Construction industry risks change.
Brokers seek out wholesalers to cope.
Members of the construction industry suffered severe and in
many cases irreparable damage during the recession, and a look
at the numbers provides some insight into just how drastic the
changes were and what the industry is left with today.
The value of total construction projects dropped from $1.1
trillion in 2006 to about $800 billion in 2010, says the U.S.
Census Bureau. Carrying the lion’s share of the blow is
the private residential construction sector, plummeting from
just north of $600 billion to $238 billion.
The same period saw an unprecedented reduction in
employment, with the industry shedding close to 3%, or 2.2
million people, from the workforce.
Obviously, these reductions dealt a tremendous blow to
insurers and brokers, many of whom lost large amounts of
premium across all property and casualty coverage lines.
Construction specialists with whom I have spoken have agreed
that capacity remained abundant during the plunge, with rates
staying competitive and plenty of carriers battling for market
share. Quite simply, as one wholesaler said, “there just
weren’t that many folks [in the construction industry]
around to give it to.”
At least that was the case.
After speaking with several wholesalers specializing in
construction risks, the consensus is that hardening rates and
high catastrophe losses in 2011 will reduce the availability of
coverage for the construction sector. Consider also that many
insurers are tightening underwriting standards throughout the
construction industry for other reasons. For example, many
insurers are pulling back in response to the added exposure
resulting from moves by some state legislatures to limit
coverage available through additional insured endorsements.
Insurers are also skeptical of adequately insuring
construction risks due to changes in the traditional financing
process. For example, projects such as infrastructure
improvements historically funded with property tax or other
government dollars are seeing that funding reduced. Private
consortiums consisting of engineering firms, architects and
builders are becoming partners with public entities to fund
these projects. This is creating confusion among traditional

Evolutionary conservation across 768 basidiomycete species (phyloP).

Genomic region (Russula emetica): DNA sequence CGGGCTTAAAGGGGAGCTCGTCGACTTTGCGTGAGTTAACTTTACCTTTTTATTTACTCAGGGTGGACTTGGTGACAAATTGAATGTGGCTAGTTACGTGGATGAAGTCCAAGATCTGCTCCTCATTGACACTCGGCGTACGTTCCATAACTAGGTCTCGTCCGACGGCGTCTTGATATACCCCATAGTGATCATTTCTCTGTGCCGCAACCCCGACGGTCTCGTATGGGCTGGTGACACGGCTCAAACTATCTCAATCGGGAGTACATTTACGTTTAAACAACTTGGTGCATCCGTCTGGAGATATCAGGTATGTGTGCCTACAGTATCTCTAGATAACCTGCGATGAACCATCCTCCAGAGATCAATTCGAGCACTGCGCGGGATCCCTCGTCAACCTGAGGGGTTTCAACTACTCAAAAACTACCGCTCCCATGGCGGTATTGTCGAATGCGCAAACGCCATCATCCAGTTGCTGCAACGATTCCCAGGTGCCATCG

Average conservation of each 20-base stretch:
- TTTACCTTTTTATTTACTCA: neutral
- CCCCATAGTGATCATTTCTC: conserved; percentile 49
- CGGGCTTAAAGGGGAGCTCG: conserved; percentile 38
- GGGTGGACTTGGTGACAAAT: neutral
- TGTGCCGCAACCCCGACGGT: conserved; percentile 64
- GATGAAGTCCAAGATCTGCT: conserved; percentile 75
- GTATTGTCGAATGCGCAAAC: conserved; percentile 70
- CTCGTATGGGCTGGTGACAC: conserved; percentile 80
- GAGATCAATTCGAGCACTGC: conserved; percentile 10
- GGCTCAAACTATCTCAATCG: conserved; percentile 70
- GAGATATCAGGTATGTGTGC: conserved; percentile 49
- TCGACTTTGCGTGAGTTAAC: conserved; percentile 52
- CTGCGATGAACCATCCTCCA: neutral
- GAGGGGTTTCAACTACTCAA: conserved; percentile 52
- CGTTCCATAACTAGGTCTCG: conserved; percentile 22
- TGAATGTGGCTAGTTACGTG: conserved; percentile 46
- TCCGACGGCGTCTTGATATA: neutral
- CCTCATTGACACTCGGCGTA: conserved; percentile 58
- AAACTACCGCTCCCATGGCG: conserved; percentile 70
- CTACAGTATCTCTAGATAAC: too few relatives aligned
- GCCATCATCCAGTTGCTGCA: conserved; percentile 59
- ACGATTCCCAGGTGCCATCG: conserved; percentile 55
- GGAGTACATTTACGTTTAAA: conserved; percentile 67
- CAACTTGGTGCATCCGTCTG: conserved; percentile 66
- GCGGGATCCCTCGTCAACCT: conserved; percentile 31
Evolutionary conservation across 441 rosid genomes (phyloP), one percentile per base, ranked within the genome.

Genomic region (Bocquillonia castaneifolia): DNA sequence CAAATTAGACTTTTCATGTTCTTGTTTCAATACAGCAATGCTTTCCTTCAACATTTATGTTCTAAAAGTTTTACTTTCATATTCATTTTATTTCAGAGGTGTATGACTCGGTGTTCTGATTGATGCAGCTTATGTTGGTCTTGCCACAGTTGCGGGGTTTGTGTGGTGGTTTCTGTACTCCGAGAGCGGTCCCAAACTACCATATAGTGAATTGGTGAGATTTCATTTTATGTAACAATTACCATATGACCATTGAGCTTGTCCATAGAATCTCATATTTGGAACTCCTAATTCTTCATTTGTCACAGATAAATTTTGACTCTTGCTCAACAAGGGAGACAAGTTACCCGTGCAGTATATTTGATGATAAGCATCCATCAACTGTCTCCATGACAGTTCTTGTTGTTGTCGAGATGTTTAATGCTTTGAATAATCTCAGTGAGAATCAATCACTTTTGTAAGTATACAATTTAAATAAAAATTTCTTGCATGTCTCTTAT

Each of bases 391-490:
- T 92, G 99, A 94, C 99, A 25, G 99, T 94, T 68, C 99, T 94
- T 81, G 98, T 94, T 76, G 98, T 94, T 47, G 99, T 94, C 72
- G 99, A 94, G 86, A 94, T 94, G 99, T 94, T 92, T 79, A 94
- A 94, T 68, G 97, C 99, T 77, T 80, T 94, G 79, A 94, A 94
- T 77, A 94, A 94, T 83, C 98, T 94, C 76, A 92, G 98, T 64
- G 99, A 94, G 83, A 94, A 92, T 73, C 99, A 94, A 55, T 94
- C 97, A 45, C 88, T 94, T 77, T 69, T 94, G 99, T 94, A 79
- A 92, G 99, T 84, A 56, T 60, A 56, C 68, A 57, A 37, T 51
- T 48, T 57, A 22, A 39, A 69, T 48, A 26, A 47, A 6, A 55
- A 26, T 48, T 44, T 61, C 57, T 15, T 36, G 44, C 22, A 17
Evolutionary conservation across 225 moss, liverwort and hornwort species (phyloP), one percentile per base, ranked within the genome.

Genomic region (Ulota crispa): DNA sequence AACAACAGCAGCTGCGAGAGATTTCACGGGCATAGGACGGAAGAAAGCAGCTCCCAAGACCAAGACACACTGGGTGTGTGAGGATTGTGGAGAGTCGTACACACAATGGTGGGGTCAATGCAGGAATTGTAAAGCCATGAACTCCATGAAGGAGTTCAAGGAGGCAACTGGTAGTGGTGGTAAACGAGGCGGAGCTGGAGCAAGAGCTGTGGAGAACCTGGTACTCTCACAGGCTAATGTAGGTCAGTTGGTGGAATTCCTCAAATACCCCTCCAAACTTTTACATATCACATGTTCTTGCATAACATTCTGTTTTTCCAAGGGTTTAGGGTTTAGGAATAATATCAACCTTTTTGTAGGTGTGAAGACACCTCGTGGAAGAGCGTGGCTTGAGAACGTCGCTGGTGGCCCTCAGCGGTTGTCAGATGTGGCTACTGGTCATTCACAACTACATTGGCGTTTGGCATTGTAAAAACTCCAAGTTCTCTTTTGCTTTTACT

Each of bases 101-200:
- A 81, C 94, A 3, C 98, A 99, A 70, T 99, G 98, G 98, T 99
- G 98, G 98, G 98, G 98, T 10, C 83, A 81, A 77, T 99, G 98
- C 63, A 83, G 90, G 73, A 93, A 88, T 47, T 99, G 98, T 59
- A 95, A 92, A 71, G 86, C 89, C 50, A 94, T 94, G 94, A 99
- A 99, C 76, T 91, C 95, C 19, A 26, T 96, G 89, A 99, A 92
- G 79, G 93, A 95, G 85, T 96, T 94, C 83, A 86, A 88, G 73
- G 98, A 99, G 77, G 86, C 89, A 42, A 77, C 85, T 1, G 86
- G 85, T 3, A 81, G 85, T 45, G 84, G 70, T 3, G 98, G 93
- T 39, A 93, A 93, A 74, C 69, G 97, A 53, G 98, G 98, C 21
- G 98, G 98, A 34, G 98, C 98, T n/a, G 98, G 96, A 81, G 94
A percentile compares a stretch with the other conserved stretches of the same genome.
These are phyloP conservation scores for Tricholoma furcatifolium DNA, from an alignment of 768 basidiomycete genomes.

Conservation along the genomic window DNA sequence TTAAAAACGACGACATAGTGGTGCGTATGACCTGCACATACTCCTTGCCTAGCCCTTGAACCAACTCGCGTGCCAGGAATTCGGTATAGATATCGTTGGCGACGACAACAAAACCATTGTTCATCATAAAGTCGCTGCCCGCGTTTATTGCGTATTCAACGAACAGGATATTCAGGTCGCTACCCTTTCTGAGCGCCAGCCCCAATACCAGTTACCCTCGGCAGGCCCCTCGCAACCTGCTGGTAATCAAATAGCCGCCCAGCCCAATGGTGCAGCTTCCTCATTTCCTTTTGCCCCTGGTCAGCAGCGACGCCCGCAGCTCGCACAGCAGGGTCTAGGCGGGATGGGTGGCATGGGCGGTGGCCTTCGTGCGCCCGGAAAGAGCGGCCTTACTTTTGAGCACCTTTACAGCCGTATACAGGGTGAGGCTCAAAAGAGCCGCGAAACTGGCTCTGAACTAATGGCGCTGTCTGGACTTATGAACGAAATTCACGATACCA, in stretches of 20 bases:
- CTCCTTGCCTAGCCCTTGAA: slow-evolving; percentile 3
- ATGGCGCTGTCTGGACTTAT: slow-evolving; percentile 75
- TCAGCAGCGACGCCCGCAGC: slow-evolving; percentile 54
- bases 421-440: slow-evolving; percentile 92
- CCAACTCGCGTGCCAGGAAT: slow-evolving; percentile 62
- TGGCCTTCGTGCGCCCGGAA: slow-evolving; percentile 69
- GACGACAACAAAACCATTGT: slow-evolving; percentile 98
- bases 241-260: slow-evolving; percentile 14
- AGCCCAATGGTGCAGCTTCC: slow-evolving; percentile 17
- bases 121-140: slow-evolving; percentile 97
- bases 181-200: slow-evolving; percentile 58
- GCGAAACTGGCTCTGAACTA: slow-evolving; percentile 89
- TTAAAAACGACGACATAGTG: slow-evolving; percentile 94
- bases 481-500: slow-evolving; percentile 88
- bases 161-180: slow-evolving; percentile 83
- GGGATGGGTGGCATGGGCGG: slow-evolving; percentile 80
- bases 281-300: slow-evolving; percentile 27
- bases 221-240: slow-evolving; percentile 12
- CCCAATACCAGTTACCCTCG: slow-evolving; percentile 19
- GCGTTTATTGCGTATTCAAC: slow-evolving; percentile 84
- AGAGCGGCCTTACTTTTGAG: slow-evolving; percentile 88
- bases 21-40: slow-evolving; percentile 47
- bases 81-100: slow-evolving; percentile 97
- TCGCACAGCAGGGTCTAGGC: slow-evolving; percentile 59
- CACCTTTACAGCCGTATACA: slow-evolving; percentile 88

construction insurers. How do they adequately cover the
exposure of each of these parties?
The industry has also seen an uptick in professional
liability litigation, an exposure not traditional to the
construction industry. Wholesalers specializing in professional
liability coverage say interest in this insurance for builders
has grown more pervasive in just the last few years. A growing
number of project owners are beginning to require proof of
professional liability insurance as a condition of contract.
This is due in part because many project owners have begun
including the builder in the design process, intending to
reduce cost and delays. Some builders have also retained design
professionals on staff or by contract to gain a competitive
advantage, convoluting the once seemingly clear line that
existed between designers and builders.
As the construction industry adapts for survival and
eventual recovery, complex contract language will continue to
evolve, exposure will continue to change, and claims that fall
outside the scope of traditional general liability cover will
Further, states are expected to continue legislative efforts
such as those passed this year in Texas and California designed
to limit an additional party’s (such as a developer or
general contractor) ability to impose hold harmless agreements
and access a subcontractor’s coverage.
These factors coupled with changes in market pricing and
availability should serve as evidence to retailers of the
dangers of navigating the construction marketplace without the
assistance of a specialist. Many wholesalers possess the
capability to step in and play that role, staffing offices in
various regions throughout the country to assist retailers with
needed expertise and local knowledge.
Some specialist wholesalers offer resources extremely
valuable to retail partners, such as access to staff counsel
for questions and contract review, risk management and
information services. Additionally, as some markets inevitably
react by choosing to no longer write certain accounts, the
brokerage capability offered by a wholesaler will become
imperative in retailer efforts to secure and retain
Experts predict that 2012’s overall construction
spending will be flat at best and most likely be reduced even
further. While the majority of recent construction industry
data can certainly be described as bleak, there were signs of
growth in certain segments in 2011 that are expected to
continue throughout 2012. Many wholesalers are seeing an
increase in activity involving healthcare facilities and
projects for multifamily housing construction.
Growth is also expected in sectors championed as job
creators by the federal and state governments, such as energy
and power infrastructure. If insurance market capacity for
construction risks tighten, specialty markets accessible
through wholesalers are likely to pick up traction among
retailers hoping to follow the growth.
Amrhein is wholesale editor.